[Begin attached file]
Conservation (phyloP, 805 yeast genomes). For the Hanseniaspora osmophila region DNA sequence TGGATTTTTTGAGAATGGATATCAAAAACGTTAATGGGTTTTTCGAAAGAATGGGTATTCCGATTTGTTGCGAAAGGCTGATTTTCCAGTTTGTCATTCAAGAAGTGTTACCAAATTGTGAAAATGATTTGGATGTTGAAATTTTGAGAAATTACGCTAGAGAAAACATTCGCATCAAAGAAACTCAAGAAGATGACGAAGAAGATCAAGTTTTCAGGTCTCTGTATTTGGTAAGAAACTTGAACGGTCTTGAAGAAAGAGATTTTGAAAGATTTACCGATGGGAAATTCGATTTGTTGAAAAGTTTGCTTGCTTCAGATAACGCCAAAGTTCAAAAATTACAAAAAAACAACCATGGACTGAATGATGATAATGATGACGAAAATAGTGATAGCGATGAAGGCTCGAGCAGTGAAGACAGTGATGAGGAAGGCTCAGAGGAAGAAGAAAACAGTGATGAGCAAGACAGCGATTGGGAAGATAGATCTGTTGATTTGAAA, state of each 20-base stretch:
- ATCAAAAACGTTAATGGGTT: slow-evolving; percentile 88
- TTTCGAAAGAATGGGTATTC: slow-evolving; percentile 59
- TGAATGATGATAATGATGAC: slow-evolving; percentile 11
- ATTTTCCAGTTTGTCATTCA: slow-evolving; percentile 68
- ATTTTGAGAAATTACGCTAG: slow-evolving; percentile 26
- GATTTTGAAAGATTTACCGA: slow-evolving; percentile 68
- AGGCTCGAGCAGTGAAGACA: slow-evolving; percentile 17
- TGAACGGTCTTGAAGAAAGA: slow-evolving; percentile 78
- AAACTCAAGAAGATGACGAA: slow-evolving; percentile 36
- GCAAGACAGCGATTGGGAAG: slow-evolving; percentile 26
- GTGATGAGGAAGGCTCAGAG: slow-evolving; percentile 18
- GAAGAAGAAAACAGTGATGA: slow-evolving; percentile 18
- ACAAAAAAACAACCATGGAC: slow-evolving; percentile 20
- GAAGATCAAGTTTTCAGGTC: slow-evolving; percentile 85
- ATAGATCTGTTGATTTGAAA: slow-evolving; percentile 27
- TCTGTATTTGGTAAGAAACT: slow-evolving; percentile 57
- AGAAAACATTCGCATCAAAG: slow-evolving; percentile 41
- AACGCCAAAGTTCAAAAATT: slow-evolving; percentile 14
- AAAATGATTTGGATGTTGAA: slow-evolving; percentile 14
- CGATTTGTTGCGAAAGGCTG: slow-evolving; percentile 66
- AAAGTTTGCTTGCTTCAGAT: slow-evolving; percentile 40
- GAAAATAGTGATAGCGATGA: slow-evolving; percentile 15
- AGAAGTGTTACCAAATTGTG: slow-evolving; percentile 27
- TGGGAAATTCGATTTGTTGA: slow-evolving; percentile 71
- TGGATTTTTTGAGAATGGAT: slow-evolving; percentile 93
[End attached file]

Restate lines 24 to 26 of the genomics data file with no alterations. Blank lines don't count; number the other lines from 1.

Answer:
- AGAAGTGTTACCAAATTGTG: slow-evolving; percentile 27
- TGGGAAATTCGATTTGTTGA: slow-evolving; percentile 71
- TGGATTTTTTGAGAATGGAT: slow-evolving; percentile 93